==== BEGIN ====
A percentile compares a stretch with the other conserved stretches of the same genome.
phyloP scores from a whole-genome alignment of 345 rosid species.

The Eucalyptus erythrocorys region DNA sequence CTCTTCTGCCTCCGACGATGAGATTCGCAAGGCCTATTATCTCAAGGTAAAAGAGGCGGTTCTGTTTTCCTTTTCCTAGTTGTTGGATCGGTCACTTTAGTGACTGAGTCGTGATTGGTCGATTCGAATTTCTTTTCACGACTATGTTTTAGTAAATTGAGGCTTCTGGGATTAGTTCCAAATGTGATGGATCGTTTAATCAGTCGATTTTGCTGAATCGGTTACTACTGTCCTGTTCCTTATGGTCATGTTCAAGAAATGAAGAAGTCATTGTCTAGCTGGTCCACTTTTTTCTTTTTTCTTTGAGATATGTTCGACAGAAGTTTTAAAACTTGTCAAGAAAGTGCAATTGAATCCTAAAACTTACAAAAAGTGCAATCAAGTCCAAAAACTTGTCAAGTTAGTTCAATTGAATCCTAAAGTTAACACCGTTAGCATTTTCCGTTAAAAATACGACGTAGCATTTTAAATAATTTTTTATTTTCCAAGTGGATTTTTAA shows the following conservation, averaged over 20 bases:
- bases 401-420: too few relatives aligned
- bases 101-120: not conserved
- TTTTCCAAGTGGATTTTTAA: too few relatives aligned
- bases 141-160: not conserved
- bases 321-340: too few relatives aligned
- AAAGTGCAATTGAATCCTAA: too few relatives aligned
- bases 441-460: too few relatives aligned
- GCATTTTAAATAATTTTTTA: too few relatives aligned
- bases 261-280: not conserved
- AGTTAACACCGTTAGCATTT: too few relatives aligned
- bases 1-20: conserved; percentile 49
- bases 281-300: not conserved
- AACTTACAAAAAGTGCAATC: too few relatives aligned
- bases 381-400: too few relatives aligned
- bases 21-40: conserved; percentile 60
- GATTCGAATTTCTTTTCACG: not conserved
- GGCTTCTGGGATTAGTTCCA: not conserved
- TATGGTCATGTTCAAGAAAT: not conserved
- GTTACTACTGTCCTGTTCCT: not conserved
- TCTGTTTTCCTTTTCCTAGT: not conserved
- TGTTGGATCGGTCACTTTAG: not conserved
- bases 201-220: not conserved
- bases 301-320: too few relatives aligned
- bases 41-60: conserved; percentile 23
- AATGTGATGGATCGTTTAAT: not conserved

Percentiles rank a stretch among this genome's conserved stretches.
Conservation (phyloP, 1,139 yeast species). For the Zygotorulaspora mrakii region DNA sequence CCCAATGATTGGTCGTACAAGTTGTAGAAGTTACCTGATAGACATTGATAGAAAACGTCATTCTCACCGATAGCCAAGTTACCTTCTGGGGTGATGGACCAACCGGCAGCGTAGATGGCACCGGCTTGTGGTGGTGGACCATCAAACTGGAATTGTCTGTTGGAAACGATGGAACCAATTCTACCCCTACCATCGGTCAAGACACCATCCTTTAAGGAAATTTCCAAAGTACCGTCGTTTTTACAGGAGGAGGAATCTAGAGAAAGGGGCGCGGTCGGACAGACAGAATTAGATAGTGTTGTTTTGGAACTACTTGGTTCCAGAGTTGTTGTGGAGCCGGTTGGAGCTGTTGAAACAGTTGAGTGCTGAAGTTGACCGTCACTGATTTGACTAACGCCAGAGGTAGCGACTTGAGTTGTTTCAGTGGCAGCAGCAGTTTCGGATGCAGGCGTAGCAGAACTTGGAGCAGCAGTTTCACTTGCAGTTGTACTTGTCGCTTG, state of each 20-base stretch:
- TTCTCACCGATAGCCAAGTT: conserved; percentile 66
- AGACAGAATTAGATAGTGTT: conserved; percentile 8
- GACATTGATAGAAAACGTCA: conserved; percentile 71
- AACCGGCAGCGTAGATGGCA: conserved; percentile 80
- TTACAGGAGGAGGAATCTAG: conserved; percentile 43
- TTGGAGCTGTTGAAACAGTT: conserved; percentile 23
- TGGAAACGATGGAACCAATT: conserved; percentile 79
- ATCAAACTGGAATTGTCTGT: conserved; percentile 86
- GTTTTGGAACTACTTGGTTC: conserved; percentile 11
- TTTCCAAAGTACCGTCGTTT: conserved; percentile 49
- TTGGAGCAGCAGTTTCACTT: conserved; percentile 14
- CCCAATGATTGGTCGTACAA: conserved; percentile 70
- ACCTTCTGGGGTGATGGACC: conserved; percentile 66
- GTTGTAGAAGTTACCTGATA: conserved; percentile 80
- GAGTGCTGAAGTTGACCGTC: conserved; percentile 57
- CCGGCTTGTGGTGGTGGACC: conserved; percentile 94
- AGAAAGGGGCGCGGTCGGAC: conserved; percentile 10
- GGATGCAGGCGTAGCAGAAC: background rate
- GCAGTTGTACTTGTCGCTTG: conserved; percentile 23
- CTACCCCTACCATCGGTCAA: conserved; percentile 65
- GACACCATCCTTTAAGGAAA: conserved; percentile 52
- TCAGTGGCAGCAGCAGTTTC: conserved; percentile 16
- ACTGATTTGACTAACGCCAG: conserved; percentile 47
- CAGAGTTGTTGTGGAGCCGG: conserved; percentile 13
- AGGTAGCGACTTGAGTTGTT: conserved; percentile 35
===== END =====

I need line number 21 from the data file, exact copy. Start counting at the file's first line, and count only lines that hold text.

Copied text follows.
- TATGGTCATGTTCAAGAAAT: not conserved